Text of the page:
finally, the new:

racial determinism, dynamism, propaganda, palingenesis, irrationalism, environmentalism.

these are the elements which national socialism so successfully blended with older ideological traditions. the bullshit racial science which affected most every aspect of nazi policy; the emphasis on youth and their transformational vigour; the utilisation of mass propaganda and social architechture; and - most crucially - the emphasis on the the creation of a Sorelian irrational myth with which to lead the people into subservience; these are the hallmarks of the 'new' elements of nazism.

the final point is the most important. the nazis realised - like bush, and thanks to Georges Sorel, the french theorist - that people are motivated not by 'isms' or ideology: they are motivated by irrational myths, and in the construction of those myths lies the ultimate political manipulative truth.

there are already Volkisch parties in Germany and Austria before the war. there was already racial determinism and anti-semitism. there was already economic deprivation. by the end of the war there was already war-guilt and further hardships. there already existed a weakened centralist government. all of the conditions were there; regardless of the conditions of versailles. yes; economic difficulty always allows extreme rightist movements to prevail. but why then did it take so long for the nazis to take hold, and why with such a slim minority of votes? why did fascism fail to take hold in eastern europe? why not in britain or france or america, all of which also suffered during the Depression?

the answer, for me, is that the precursors were all there in Germany; combined with some political opportunism and the unique circumstances that Weimar found itself with, the rise of extremism was inevitable; that the rise should produce a political party with enough dynamism, disregard for civil process, and energy is the true political catastrophe of the interwar period.

or, if i were argumentative:

no volkisch national sentiment = no historical legacy of cultural superiority = no desire to identify a polluting cultural contaminant = no radical racial determinism = no identification with militarist strong-arm tactics = no determination to seize power without the constraints of legality = no Nazis.

Q. E. D.

:Wink3:
 

Goz

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Sturdy Pete said:
And too think they still train soldiers to obey orders without thinking.. obviously not on anything like the same scale, but the allegated tortures occuring in iraq are the first steps down a very nasty slope.. and as usual the defence is "i was obeying orders".. :no:
This whole thing is a bit of a joke actually. 'Cos soldiers are told that they should question if an order is "legal". And refuse to carry out an illegal order. But then what happens to a soldier that refuses to carry out any order? In a serious battle situation they can hardly place the soldier under arrest can they? So the soldier has no choice but to follow the illegal order ... At which point they get f**ked over because they should have questioned the order that they'd probably get f**ked over for questioning.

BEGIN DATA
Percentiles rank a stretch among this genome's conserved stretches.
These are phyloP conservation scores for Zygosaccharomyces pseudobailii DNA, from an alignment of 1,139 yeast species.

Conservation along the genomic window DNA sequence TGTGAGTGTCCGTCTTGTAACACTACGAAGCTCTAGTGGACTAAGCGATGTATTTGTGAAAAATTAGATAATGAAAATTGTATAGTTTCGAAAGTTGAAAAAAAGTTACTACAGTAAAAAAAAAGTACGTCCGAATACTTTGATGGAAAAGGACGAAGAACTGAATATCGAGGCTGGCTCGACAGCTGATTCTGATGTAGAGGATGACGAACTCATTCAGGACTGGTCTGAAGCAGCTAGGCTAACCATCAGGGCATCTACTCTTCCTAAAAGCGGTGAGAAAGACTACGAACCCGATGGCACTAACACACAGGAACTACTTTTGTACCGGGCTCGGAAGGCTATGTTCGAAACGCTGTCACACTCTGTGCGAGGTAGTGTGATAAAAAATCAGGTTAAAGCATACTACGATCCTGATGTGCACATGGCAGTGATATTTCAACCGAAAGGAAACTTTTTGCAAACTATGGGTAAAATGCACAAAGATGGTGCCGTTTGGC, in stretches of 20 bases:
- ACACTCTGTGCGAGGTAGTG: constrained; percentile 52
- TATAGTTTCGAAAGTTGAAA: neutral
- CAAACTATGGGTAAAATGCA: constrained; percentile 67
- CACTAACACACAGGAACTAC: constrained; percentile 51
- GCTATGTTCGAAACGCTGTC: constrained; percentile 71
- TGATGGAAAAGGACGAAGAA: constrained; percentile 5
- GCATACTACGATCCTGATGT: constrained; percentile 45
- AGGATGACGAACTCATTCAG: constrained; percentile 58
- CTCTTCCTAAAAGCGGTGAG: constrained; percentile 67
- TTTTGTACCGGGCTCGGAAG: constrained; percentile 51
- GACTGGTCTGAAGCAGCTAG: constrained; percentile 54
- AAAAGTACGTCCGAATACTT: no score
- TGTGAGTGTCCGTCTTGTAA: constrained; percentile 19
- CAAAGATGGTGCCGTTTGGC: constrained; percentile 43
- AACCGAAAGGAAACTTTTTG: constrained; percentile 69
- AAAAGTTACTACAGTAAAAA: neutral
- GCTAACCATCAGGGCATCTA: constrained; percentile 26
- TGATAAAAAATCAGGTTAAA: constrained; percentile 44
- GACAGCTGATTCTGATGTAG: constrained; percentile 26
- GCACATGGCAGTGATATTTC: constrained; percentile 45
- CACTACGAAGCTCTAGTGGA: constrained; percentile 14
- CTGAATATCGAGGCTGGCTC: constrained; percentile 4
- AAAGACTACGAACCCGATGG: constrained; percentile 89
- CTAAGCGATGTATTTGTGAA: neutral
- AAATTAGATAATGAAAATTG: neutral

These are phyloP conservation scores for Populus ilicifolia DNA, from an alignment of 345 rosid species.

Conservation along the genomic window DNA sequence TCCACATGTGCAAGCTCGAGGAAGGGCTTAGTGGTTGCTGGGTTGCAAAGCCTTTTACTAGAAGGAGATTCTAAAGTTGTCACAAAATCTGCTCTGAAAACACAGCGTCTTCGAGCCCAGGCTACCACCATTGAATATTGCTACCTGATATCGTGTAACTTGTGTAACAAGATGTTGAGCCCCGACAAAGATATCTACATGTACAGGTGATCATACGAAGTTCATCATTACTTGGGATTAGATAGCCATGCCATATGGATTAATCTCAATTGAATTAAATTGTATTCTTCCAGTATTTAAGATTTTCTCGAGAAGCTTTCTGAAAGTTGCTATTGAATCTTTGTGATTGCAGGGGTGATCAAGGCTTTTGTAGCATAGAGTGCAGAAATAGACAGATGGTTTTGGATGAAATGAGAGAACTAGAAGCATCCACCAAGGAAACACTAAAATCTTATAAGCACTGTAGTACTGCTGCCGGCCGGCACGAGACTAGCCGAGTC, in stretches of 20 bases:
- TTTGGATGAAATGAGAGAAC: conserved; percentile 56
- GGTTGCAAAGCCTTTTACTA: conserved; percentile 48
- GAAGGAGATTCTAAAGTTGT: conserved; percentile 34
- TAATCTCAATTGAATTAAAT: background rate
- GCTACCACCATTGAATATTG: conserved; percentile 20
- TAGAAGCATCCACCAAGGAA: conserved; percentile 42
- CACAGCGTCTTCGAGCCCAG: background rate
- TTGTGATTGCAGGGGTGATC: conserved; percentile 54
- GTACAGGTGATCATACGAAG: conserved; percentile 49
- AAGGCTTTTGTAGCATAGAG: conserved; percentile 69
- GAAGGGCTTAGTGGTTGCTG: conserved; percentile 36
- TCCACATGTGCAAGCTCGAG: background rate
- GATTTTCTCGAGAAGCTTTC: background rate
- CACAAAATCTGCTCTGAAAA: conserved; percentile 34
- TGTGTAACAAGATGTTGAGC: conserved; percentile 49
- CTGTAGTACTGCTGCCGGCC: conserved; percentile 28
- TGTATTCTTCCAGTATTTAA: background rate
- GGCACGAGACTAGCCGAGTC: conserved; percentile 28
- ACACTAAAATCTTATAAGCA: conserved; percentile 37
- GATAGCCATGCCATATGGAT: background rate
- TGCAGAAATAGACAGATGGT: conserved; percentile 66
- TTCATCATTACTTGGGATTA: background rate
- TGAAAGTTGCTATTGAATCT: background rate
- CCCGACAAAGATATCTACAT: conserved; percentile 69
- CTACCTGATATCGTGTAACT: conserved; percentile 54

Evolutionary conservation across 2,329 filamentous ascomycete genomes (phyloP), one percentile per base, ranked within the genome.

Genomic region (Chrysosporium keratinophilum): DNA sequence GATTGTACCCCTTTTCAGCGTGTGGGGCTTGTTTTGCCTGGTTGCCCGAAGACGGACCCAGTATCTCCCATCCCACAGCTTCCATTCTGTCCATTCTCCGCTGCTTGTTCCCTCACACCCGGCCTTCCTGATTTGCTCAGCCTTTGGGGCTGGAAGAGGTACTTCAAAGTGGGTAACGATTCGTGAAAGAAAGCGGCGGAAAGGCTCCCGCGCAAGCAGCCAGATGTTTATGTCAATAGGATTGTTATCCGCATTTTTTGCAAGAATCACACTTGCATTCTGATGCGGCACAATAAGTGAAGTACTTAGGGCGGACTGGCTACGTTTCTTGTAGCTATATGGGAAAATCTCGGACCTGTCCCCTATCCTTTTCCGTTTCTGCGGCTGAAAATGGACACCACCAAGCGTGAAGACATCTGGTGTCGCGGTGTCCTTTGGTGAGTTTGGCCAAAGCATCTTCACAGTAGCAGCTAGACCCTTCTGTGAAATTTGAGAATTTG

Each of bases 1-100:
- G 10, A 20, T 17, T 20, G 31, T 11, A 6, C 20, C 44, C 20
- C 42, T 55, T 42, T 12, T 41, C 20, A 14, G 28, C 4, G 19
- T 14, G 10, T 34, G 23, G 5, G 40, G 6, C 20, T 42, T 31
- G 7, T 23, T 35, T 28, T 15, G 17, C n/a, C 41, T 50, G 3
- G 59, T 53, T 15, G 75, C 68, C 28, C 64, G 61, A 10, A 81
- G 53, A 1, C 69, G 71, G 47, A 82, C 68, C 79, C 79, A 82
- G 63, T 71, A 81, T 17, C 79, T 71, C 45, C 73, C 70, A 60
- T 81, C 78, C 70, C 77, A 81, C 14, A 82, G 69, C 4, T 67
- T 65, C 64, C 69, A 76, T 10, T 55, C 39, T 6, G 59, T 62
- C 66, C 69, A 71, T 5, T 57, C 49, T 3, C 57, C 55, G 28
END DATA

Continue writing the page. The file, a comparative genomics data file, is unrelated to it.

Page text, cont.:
Damned if they do .. damned if they don't ...
 

JPsychodelicacy

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seuss said:
the answer, for me, is that the precursors were all there in Germany; combined with some political opportunism and the unique circumstances that Weimar found itself with, the rise of extremism was inevitable; that the rise should produce a political party with enough dynamism, disregard for civil process, and energy is the true political catastrophe of the interwar period.

or, if i were argumentative:

no volkisch national sentiment = no historical legacy of cultural superiority = no desire to identify a polluting cultural contaminant = no radical racial determinism = no identification with militarist strong-arm tactics = no determination to seize power without the constraints of legality = no Nazis.

Q. E. D.

:Wink3:
Impeccably researched - you'll have to copy me in on your reading list, sounds fascinating.

I don't think it harms my original point which is that the anti-semitism, anti-slavism, anti-communism et al that were endemic to the rise of Nazism were qualities that were far from unique to Germany or the German people. Indeed, Winston Churchill himself was one of the staunchest believers in European (and privately, British) racial superiority.

I still contend that the reparations demanded by the terms of Versailles, on top of the fallout from the Great Depression were the straw that broke the camel's back and made a disparate group of pan-European phenomena into the specific phenomenon of Nazism, focussed on Germany.

It was our (US, UK, France's) fault as much as anyone's.

J.

P.S. SkizZ - Kaiser Wilhelm II (our own dear Queen Victoria's favourite grandson, don't forget) was only desiring of the imperial stature of others in his family - especially his cousin - aka King George V.
 

grokit23

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IMO the scary thing about those days was that almost all of the European countries and the USA too, weren't particularly opposed to the rise of the Nazi party and their ideals at all. There were strong sympathy movements in all of our countries at all levels, we were only a few short steps away from taking similar routes ourselves. If Hitler had played it a bit differently with regards to invading his neighbours it's not hard to see how we might have taken a very similar route ourselves.